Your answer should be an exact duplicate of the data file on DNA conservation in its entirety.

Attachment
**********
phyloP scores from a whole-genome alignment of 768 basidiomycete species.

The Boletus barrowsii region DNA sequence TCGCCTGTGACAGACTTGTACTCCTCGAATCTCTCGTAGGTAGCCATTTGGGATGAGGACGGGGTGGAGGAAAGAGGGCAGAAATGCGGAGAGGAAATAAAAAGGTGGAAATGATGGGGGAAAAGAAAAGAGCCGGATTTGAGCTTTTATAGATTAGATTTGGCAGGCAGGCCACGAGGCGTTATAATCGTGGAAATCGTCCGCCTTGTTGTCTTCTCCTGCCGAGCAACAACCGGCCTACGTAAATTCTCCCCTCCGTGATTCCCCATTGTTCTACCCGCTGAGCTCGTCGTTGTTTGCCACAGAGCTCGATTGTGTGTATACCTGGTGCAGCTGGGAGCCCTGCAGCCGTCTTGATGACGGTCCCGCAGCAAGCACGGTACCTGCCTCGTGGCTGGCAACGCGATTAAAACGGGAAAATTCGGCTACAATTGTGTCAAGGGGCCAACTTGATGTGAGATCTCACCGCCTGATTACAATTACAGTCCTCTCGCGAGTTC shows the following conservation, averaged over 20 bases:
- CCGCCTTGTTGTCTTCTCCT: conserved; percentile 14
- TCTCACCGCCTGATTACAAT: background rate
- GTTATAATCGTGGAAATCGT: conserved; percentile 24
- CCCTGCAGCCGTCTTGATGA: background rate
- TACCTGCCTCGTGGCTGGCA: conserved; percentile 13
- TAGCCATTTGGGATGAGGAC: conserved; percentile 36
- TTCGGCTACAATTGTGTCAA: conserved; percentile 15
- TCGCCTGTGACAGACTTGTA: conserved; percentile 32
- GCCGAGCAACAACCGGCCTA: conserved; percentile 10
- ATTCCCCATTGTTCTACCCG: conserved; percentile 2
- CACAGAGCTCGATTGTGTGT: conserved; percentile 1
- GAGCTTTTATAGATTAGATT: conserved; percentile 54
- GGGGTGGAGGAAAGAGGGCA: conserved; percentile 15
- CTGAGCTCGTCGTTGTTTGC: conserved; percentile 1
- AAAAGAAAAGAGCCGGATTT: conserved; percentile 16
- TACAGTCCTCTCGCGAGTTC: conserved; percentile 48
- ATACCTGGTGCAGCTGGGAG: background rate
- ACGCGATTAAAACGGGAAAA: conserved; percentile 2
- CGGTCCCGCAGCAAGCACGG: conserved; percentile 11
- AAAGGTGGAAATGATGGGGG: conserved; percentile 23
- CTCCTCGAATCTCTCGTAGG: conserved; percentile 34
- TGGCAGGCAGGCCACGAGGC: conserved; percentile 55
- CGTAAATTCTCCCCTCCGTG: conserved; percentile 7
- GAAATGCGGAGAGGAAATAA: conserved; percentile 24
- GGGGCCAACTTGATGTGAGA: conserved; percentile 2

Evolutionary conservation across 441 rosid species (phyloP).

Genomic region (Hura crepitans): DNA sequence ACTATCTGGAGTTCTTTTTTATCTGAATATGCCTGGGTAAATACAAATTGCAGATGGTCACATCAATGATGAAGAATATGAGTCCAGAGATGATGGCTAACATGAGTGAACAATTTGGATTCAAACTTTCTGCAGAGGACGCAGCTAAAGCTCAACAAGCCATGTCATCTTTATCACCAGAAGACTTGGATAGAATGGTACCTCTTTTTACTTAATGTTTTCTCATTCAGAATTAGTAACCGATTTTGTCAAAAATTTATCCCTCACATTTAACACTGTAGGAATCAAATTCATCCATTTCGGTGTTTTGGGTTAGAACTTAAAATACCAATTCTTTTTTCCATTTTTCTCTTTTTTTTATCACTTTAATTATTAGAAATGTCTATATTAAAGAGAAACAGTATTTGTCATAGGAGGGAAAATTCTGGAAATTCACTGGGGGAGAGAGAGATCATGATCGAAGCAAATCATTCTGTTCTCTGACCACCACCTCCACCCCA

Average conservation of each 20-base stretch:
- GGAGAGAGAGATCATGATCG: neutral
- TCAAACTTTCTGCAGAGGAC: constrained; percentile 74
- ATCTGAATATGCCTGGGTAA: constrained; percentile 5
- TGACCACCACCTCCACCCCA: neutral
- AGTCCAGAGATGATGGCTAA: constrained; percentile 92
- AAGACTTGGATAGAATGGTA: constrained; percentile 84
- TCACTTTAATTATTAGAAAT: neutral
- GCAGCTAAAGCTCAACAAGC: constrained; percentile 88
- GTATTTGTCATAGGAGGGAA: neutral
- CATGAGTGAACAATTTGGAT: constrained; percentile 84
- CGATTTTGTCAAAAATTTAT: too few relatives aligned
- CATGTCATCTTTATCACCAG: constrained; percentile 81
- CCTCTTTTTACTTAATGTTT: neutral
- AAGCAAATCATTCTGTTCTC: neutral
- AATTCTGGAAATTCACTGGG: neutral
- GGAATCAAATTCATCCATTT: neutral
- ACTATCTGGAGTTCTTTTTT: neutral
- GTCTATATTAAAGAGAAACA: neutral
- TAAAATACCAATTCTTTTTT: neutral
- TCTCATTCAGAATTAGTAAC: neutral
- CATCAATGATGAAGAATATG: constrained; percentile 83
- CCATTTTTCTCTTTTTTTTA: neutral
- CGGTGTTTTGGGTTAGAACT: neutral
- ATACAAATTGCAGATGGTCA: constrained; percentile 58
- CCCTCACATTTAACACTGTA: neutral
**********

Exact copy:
phyloP scores from a whole-genome alignment of 768 basidiomycete species.

The Boletus barrowsii region DNA sequence TCGCCTGTGACAGACTTGTACTCCTCGAATCTCTCGTAGGTAGCCATTTGGGATGAGGACGGGGTGGAGGAAAGAGGGCAGAAATGCGGAGAGGAAATAAAAAGGTGGAAATGATGGGGGAAAAGAAAAGAGCCGGATTTGAGCTTTTATAGATTAGATTTGGCAGGCAGGCCACGAGGCGTTATAATCGTGGAAATCGTCCGCCTTGTTGTCTTCTCCTGCCGAGCAACAACCGGCCTACGTAAATTCTCCCCTCCGTGATTCCCCATTGTTCTACCCGCTGAGCTCGTCGTTGTTTGCCACAGAGCTCGATTGTGTGTATACCTGGTGCAGCTGGGAGCCCTGCAGCCGTCTTGATGACGGTCCCGCAGCAAGCACGGTACCTGCCTCGTGGCTGGCAACGCGATTAAAACGGGAAAATTCGGCTACAATTGTGTCAAGGGGCCAACTTGATGTGAGATCTCACCGCCTGATTACAATTACAGTCCTCTCGCGAGTTC shows the following conservation, averaged over 20 bases:
- CCGCCTTGTTGTCTTCTCCT: conserved; percentile 14
- TCTCACCGCCTGATTACAAT: background rate
- GTTATAATCGTGGAAATCGT: conserved; percentile 24
- CCCTGCAGCCGTCTTGATGA: background rate
- TACCTGCCTCGTGGCTGGCA: conserved; percentile 13
- TAGCCATTTGGGATGAGGAC: conserved; percentile 36
- TTCGGCTACAATTGTGTCAA: conserved; percentile 15
- TCGCCTGTGACAGACTTGTA: conserved; percentile 32
- GCCGAGCAACAACCGGCCTA: conserved; percentile 10
- ATTCCCCATTGTTCTACCCG: conserved; percentile 2
- CACAGAGCTCGATTGTGTGT: conserved; percentile 1
- GAGCTTTTATAGATTAGATT: conserved; percentile 54
- GGGGTGGAGGAAAGAGGGCA: conserved; percentile 15
- CTGAGCTCGTCGTTGTTTGC: conserved; percentile 1
- AAAAGAAAAGAGCCGGATTT: conserved; percentile 16
- TACAGTCCTCTCGCGAGTTC: conserved; percentile 48
- ATACCTGGTGCAGCTGGGAG: background rate
- ACGCGATTAAAACGGGAAAA: conserved; percentile 2
- CGGTCCCGCAGCAAGCACGG: conserved; percentile 11
- AAAGGTGGAAATGATGGGGG: conserved; percentile 23
- CTCCTCGAATCTCTCGTAGG: conserved; percentile 34
- TGGCAGGCAGGCCACGAGGC: conserved; percentile 55
- CGTAAATTCTCCCCTCCGTG: conserved; percentile 7
- GAAATGCGGAGAGGAAATAA: conserved; percentile 24
- GGGGCCAACTTGATGTGAGA: conserved; percentile 2

Evolutionary conservation across 441 rosid species (phyloP).

Genomic region (Hura crepitans): DNA sequence ACTATCTGGAGTTCTTTTTTATCTGAATATGCCTGGGTAAATACAAATTGCAGATGGTCACATCAATGATGAAGAATATGAGTCCAGAGATGATGGCTAACATGAGTGAACAATTTGGATTCAAACTTTCTGCAGAGGACGCAGCTAAAGCTCAACAAGCCATGTCATCTTTATCACCAGAAGACTTGGATAGAATGGTACCTCTTTTTACTTAATGTTTTCTCATTCAGAATTAGTAACCGATTTTGTCAAAAATTTATCCCTCACATTTAACACTGTAGGAATCAAATTCATCCATTTCGGTGTTTTGGGTTAGAACTTAAAATACCAATTCTTTTTTCCATTTTTCTCTTTTTTTTATCACTTTAATTATTAGAAATGTCTATATTAAAGAGAAACAGTATTTGTCATAGGAGGGAAAATTCTGGAAATTCACTGGGGGAGAGAGAGATCATGATCGAAGCAAATCATTCTGTTCTCTGACCACCACCTCCACCCCA

Average conservation of each 20-base stretch:
- GGAGAGAGAGATCATGATCG: neutral
- TCAAACTTTCTGCAGAGGAC: constrained; percentile 74
- ATCTGAATATGCCTGGGTAA: constrained; percentile 5
- TGACCACCACCTCCACCCCA: neutral
- AGTCCAGAGATGATGGCTAA: constrained; percentile 92
- AAGACTTGGATAGAATGGTA: constrained; percentile 84
- TCACTTTAATTATTAGAAAT: neutral
- GCAGCTAAAGCTCAACAAGC: constrained; percentile 88
- GTATTTGTCATAGGAGGGAA: neutral
- CATGAGTGAACAATTTGGAT: constrained; percentile 84
- CGATTTTGTCAAAAATTTAT: too few relatives aligned
- CATGTCATCTTTATCACCAG: constrained; percentile 81
- CCTCTTTTTACTTAATGTTT: neutral
- AAGCAAATCATTCTGTTCTC: neutral
- AATTCTGGAAATTCACTGGG: neutral
- GGAATCAAATTCATCCATTT: neutral
- ACTATCTGGAGTTCTTTTTT: neutral
- GTCTATATTAAAGAGAAACA: neutral
- TAAAATACCAATTCTTTTTT: neutral
- TCTCATTCAGAATTAGTAAC: neutral
- CATCAATGATGAAGAATATG: constrained; percentile 83
- CCATTTTTCTCTTTTTTTTA: neutral
- CGGTGTTTTGGGTTAGAACT: neutral
- ATACAAATTGCAGATGGTCA: constrained; percentile 58
- CCCTCACATTTAACACTGTA: neutral